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How Does Labrador grow? Labrador Puppy Growth Chart

By
 Ashly 
on 
May 16, 2021

A Labrador is a type of dog known for being friendly, intelligent, and playful. They are very popular pets, and many families consider them to be part of the family.

Labs need lots of attention and care and are not really suitable for people who work long hours. Labradors are very energetic and need a lot of exercise. Some Labs can be trained to be used as guide dogs, and others are trained to be assistance dogs. Labrador puppies are cute, but the way they grow is often a source of confusion to people who have not come across a Labrador puppy growth chart before.

How quickly do Labs grow?

All Labrador puppies follow the same breed-specific pattern of growth spurts and slower growth, even though the actual numbers on the scale will vary from individual to individual.

The most rapid period of growth will take place in the first month or so after you bring him home.

In 2007, a study of 150 Labrador puppies in Norway found that weight gain is most rapid at 89 days old in females, and 95 days old in males.

So around the 12-14 week mark.

And Labradors usually reach half of their adult weight by the time they are 18 or 19 weeks old.

How much does Labrador grow after 6 months?

Another trend you can see in our Labrador puppy growth chart is that Lab puppies gain weight much less rapidly after their 6 month birthday.

Once your Lab has hit this milestone you can expect them to gain a little height, and probably continue to fill out for up to a year or so.

But on the whole, a Lab who’s petite at 6 months is likely to be petite all her life.

And you needn’t worry that a boy who already weighs 50lbs at 6 months is going to end up the size of a Great Dane!

Another important milestone to look out for after 6 months is the completion of ‘upward growth’. In other words, the point when your Lab stops getting any taller.

This is the point at which your dog’s bones stop growing, and most experts feel it is safe for them to begin long runs and activities involving jumping without damaging their joints.

Don’t assume that your dog will stop growing upwards when they reach the height on the Labrador breed standard though.

It is estimated that in the UK the average height at the shoulders of a male Lab is 2-3cm taller than the breed standard.

Will my dog still grow after being neutered?

Whether or not dogs should be routinely spayed or neutered is a subject that divides opinion.

Labrador owners deciding whether and when to neuter usually end up with a lot of questions, few of which have straightforward answers.

Many veterinary care providers and shelters advocate neutering at a young age, or even make it a requirement of the adoption contract.

This has several pros and cons, but does neutering a puppy before they’re fully grown to affect their growth?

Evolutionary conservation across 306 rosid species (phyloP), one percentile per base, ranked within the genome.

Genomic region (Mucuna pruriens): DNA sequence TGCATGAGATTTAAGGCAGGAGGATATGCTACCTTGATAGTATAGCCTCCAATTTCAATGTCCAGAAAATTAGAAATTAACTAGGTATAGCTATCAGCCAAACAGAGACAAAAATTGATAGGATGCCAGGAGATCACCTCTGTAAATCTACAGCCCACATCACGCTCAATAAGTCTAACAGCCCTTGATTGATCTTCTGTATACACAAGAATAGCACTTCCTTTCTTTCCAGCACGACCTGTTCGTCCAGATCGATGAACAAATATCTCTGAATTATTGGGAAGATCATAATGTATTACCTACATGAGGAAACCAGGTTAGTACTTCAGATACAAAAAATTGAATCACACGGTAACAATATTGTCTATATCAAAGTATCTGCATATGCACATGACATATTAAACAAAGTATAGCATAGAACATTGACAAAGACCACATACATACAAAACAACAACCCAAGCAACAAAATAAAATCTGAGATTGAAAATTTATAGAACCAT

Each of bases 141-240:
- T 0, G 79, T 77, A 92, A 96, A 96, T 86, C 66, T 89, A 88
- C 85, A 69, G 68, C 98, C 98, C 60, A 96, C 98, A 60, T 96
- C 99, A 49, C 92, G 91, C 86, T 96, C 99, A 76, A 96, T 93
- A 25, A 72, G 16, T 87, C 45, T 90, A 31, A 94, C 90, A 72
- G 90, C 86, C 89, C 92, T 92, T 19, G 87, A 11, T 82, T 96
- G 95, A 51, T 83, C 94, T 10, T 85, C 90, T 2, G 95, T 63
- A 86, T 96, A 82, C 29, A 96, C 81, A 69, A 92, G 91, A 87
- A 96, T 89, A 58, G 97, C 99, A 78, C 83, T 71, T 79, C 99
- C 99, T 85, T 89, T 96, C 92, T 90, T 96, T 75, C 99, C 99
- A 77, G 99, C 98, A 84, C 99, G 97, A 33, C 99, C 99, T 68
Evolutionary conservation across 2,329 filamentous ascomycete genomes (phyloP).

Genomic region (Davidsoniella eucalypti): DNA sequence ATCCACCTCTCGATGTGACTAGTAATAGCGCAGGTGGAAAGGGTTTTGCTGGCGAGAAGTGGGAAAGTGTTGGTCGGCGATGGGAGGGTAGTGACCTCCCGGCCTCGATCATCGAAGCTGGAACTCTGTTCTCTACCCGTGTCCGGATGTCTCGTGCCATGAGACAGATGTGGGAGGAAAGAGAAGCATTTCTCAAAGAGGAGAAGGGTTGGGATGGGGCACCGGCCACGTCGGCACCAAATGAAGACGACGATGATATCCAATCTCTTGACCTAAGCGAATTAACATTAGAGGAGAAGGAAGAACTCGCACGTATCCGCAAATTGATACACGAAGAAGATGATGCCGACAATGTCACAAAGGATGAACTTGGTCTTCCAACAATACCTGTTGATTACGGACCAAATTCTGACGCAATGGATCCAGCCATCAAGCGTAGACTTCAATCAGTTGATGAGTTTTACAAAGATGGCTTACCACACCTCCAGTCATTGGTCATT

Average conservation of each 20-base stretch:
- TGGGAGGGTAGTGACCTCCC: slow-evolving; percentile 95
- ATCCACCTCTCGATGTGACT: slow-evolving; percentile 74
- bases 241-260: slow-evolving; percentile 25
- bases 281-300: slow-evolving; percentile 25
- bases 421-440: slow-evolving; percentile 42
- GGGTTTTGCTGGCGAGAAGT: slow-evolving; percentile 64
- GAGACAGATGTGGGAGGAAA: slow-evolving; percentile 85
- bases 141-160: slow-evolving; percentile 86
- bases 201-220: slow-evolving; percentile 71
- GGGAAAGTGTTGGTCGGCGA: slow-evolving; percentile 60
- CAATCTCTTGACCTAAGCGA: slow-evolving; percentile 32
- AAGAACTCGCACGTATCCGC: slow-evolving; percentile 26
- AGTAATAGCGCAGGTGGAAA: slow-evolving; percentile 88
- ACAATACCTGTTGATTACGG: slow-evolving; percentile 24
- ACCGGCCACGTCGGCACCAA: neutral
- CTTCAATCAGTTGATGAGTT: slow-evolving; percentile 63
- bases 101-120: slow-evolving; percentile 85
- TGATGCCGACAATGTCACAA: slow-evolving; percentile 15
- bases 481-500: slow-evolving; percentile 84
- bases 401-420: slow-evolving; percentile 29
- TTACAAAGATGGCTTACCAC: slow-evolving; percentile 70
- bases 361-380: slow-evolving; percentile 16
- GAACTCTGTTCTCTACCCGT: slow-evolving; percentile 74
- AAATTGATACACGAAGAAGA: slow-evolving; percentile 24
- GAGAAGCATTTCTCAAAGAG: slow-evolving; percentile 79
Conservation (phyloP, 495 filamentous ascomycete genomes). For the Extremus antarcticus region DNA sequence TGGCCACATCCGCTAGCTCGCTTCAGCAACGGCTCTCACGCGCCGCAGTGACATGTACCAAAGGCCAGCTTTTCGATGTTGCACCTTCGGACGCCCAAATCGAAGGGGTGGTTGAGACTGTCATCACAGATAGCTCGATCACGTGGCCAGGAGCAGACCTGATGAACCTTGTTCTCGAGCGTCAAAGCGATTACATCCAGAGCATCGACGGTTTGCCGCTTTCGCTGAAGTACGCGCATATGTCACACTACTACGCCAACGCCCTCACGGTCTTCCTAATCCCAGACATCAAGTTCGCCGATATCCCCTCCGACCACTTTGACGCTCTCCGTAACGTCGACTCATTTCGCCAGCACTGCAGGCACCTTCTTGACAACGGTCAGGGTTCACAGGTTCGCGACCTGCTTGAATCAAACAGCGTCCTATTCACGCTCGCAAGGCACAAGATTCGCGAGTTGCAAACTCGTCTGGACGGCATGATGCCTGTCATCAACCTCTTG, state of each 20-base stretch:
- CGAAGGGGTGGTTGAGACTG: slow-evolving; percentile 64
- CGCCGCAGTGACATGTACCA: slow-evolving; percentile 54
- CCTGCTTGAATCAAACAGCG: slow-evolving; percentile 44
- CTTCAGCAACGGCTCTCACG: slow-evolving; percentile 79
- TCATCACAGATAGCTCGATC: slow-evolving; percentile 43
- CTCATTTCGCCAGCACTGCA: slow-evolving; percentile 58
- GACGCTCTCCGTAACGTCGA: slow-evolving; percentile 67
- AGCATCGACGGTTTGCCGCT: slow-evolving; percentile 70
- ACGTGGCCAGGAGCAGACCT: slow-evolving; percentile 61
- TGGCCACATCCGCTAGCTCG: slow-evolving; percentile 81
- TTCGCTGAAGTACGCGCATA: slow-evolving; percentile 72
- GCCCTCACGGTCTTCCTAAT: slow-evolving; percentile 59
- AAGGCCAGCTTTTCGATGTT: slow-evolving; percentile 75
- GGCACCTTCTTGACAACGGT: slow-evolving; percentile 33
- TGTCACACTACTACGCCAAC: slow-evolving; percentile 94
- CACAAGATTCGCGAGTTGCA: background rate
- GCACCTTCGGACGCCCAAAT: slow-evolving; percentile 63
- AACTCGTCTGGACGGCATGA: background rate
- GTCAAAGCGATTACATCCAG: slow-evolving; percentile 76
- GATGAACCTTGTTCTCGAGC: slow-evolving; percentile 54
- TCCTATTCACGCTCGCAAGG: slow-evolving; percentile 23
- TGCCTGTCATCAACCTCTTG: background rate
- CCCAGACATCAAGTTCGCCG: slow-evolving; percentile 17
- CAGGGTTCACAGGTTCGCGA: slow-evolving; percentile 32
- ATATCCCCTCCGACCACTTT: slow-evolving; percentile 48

This 2017 study found that neutering before 37 weeks old is linked to very slightly more rapid growth, and neutering after 37 weeks leads to very slightly slower growth.

But the difference was very small, and the researchers emphasized that it doesn’t require special planning.

What is the best age to spay/neuter a Labrador Retriever?

Another commonly asked question is when to fix their male or female Labradors.

The general consensus is that you should fix your dog around 6 months, but there are new studies to suggest that early neutering might create more problems for your dog.

Another specialized study suggests pet owners neuter or spays after 37 weeks. This prevents excessive growth that can aggravate hip or joint problems.

How big do Labs get fully grown?

As we all know, very few dogs fit the mathematical average – they are much more likely to occupy a range of normal sizes.

But most of us like a more precise answer than that before we commit to sharing our home with a puppy. So, how big do Labs get?

Labradors are remarkably variable in height and weight.

The biggest male Labs can be almost twice the size of the smallest female ones.

And it’s risky to rely on statistics when they could be so misleading.

How big a puppy will get?

We can’t predict your puppy’s exact adult weight, just like we can’t guarantee exactly when they will stop growing.

These Labrador height and weight numbers are very broad guidelines, and they may give you a rough idea of how big a pup will grow.

How big your Labrador will get depends partly on his parents.

Assuming that your puppy had healthy (not overweight) parents, their own weights will give you an idea of how big your Lab is likely to grow.

Furthermore, Labradors from show lines (English Labs) are often heavier in build and bone, than Labradors from working lines (American Labs), which tend to be more ‘racy’ in appearance.

But there are always surprises in any group or family of dogs!

And next, we’ll look at why your puppy might be a lot smaller than you were expecting…

My Labs puppy not growing

Your puppy may weigh less than the average examples.

Labrador puppy weight and size can vary widely depending on some different factors, many of which are normal and harmless.

When do dogs stop growing?

It’s fairly obvious that if your Labrador is four years old, he is not going to get any taller (though of course, he could get fatter).

But what about a two-year-old Lab, or a one-year-old?

Well, in broad terms, dogs stop growing sometime between one and two years old.

Labrador Growth Chart

The first year of your puppy’s life has plenty of puppy development key milestones, and tracking them is a great way to gauge its overall health as it heads into adulthood. 

How much does a lab puppy weigh? A good rule of thumb is that your puppy should be gaining two pounds per week up to 6 months old, and then transition to about 1 ½ pound per week until it turns a year old. Adult females around a year old should weigh in the mid-70s range while males can be a little bulkier, reaching high-70s to low-80s.

At Birth (0-4 Weeks)

Weight: 1-1.5lbs

Important Milestones: Your puppy will sleep a lot and spend many of its waking hours drinking mother’s milk. In a few weeks, the puppy’s senses will begin to develop and may even be introduced to softened solid foods for the first time.